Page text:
- Black: Researchers found that people who drank black tea regularly over the course of six months showed increased immune activity. Black tea contains flavonoids, naturally occurring compounds found in plants that may protect against numerous conditions such as diabetes, heart disease, and cancer. Black tea has a higher caffeine content than many other teas, which could cause increased heart rate, tremors, and anxiety in large amounts.
- Green: Green tea is perhaps best known as an herbal healer. Like black tea, it contains flavonoids that can help fight several deadly illnesses. It also contains catechin, a powerful antioxidant that helps protect cells from damage.
- Chamomile: There is evidence that chamomile tea has antibacterial properties and helps with sleep, bone strength, menstrual pain, and anxiety. It contains a type of flavonoid, apigenin, which has been shown in cellular studies to fight cancer, but more research is needed in humans to learn is these results translate to the general population.
- Hibiscus: Hibiscus contains the powerful antioxidant anthocyanin and vitamin C, which plays an important role in immune function. There is evidence that it can help lower blood pressure and fat in the liver. People who are pregnant or taking the malaria medication chloroquine - and certain blood pressure and diabetes medications - should avoid hibiscus.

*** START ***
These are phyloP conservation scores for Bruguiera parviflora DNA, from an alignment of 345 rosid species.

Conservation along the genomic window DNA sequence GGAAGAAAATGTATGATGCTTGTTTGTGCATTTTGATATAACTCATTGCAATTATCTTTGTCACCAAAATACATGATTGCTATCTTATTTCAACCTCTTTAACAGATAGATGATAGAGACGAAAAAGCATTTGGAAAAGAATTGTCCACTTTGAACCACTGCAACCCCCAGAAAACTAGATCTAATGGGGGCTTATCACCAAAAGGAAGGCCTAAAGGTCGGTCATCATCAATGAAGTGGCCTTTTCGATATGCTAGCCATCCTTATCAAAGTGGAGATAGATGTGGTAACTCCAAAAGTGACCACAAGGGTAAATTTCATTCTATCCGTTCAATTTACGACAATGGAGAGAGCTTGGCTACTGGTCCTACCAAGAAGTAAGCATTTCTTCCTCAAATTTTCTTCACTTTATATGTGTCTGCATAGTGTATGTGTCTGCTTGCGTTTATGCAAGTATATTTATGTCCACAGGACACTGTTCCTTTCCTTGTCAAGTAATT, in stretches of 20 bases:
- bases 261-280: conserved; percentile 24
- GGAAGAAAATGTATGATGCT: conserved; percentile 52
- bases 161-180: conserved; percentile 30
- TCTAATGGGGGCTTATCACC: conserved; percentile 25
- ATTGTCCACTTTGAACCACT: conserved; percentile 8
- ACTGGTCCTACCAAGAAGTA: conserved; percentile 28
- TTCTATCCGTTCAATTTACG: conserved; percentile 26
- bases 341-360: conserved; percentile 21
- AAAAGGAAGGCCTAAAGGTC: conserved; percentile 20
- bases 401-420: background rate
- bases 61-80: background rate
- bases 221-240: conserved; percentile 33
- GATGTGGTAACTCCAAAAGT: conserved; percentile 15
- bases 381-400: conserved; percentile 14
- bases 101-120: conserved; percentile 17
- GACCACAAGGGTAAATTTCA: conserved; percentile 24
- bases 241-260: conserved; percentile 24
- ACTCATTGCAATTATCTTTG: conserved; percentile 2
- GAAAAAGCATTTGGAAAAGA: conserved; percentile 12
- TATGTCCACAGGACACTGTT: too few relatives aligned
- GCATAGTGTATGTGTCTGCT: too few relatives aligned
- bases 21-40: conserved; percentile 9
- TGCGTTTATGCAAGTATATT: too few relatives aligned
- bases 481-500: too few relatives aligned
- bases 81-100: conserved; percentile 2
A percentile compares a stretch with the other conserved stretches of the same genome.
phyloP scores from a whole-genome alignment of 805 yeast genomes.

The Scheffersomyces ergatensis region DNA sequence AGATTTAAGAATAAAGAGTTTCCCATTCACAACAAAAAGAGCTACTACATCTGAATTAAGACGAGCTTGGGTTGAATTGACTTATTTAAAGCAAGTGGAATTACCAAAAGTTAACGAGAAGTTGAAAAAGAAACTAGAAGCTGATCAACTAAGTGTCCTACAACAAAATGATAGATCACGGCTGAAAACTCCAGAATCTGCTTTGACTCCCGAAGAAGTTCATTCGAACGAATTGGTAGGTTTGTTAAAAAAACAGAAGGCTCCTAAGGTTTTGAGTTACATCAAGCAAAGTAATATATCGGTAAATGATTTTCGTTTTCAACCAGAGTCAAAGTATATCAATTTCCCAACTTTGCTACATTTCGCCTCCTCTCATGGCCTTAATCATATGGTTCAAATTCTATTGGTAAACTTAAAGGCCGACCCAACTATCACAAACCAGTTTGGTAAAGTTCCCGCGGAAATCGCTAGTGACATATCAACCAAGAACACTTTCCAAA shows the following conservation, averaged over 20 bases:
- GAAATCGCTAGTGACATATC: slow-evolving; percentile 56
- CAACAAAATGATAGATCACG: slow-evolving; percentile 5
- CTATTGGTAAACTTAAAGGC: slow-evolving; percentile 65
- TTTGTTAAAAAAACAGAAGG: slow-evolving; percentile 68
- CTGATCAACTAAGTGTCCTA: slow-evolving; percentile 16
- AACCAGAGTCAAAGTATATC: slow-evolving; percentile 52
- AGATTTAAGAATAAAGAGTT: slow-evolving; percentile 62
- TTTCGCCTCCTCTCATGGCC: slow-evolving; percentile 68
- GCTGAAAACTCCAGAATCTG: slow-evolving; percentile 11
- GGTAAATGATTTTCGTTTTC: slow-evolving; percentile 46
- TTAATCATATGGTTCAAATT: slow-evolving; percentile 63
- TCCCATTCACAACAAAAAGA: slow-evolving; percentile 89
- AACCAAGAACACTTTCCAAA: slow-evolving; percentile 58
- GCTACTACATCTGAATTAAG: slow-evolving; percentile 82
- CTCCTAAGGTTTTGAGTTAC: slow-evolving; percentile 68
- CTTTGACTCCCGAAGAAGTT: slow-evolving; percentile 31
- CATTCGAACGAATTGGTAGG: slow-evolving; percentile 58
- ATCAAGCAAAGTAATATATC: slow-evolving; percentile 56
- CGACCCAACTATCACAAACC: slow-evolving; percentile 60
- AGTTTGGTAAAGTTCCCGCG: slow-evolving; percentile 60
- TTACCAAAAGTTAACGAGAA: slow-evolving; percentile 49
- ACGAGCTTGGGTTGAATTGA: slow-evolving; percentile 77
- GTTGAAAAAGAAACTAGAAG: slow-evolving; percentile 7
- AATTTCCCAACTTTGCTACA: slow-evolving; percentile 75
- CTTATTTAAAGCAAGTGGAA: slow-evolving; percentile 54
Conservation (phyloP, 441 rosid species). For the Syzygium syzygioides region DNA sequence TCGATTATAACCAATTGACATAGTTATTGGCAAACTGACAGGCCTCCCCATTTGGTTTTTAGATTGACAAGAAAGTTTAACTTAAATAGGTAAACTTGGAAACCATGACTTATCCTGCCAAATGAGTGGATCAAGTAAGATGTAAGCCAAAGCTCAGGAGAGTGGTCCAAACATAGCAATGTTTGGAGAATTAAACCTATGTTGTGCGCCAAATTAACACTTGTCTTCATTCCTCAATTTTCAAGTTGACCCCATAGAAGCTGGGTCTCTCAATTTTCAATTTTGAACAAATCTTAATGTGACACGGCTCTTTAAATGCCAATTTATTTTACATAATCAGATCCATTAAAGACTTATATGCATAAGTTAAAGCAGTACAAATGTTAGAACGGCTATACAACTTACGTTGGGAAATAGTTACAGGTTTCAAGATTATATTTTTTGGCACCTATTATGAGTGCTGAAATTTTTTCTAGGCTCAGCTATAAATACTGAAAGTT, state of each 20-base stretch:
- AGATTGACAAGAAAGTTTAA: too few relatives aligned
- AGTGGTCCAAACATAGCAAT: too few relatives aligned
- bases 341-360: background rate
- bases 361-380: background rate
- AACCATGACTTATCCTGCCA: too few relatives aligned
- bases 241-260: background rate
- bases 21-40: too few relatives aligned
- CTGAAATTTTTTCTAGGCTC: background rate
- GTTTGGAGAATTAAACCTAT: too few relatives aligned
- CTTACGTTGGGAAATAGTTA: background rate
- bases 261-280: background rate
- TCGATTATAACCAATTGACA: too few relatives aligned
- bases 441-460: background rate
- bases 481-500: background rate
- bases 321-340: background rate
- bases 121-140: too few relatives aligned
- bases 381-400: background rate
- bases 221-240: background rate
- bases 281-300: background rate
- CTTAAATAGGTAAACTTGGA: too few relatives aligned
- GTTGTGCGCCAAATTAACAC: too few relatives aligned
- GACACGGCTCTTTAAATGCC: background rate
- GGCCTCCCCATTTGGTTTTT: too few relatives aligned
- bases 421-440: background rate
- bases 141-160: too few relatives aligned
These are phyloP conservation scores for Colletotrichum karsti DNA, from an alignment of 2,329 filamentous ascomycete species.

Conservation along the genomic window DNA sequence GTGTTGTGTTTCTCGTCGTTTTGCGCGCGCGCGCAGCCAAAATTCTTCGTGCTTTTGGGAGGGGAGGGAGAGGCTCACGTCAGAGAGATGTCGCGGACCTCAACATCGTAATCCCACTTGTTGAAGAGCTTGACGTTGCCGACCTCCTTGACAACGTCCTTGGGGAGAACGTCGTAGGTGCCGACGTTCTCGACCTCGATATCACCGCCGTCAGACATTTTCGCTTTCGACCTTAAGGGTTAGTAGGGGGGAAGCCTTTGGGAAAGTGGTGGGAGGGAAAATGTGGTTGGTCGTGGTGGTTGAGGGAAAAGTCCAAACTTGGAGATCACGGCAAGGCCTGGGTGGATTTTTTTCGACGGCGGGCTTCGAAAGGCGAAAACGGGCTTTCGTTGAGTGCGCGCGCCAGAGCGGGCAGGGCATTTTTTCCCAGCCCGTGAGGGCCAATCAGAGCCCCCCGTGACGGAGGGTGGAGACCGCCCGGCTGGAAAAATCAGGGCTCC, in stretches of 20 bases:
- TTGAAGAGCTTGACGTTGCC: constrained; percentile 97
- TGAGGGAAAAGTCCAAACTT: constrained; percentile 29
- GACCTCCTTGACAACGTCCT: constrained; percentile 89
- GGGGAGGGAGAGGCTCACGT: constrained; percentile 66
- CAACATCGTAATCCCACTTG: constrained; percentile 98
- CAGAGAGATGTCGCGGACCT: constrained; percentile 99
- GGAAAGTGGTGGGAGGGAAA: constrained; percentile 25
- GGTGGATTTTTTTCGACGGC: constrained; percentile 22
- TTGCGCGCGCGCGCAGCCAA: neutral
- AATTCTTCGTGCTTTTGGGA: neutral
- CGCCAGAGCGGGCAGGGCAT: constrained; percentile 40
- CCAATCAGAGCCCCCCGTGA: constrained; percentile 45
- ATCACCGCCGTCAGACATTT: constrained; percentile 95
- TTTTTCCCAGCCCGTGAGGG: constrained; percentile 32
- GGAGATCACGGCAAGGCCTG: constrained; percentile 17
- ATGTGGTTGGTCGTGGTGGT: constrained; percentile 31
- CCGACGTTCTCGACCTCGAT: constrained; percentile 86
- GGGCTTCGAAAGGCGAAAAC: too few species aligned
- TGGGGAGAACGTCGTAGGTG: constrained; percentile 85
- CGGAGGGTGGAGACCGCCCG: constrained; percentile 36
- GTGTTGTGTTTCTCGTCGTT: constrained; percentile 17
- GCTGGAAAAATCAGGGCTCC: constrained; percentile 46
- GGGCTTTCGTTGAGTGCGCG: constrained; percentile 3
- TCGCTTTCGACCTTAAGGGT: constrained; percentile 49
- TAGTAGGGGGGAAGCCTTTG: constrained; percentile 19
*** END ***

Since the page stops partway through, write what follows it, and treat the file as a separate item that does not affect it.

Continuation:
- Echinacea: Though it has been touted for shortening the common cold, echinacea has not been found to significantly boost the immune system. "It may have a very slight effect in preventing or shortening colds, but not enough to call it immune-enhancing," Hunnes says. It contains polysaccharides, which are complex carbohydrates that may increase immune activity, though the evidence is sparse. The most common negative side effects are nausea and stomach pain.
When to see a doctor about your immune system
The immune system protects the body from harmful substances such as viruses, bacteria, and any other potentially harmful invaders.
"If you're getting sick all the time, are frequently feverish, or are chronically fatigued, you should see a doctor right away," Hunnes says.
- Frequent colds
- Digestive system issues
- Diarrhea, gas, or constipation
- Frequent infections
It doesn't pay to wait it out, Hunnes says. "If you are concerned, you should call your doctor and make an appointment sooner rather than later."
There is evidence that compounds in many types of tea can help fend off illnesses including the common cold, flu, heart disease, and cancer. However, there is little information on the amount of tea needed to have a notable effect on your health.
"Tea may help your immune system, but it's important to remember that it is not regulated by the FDA or any other entity," Hunnes says. "If you're on certain medications, drinking tea may be a bad idea due to potential interactions."
If you are experiencing symptoms of a weakened immune system such as chronic fatigue, frequent illness, and digestive issues, you should schedule an appointment with a healthcare professional to rule out other potential underlying causes.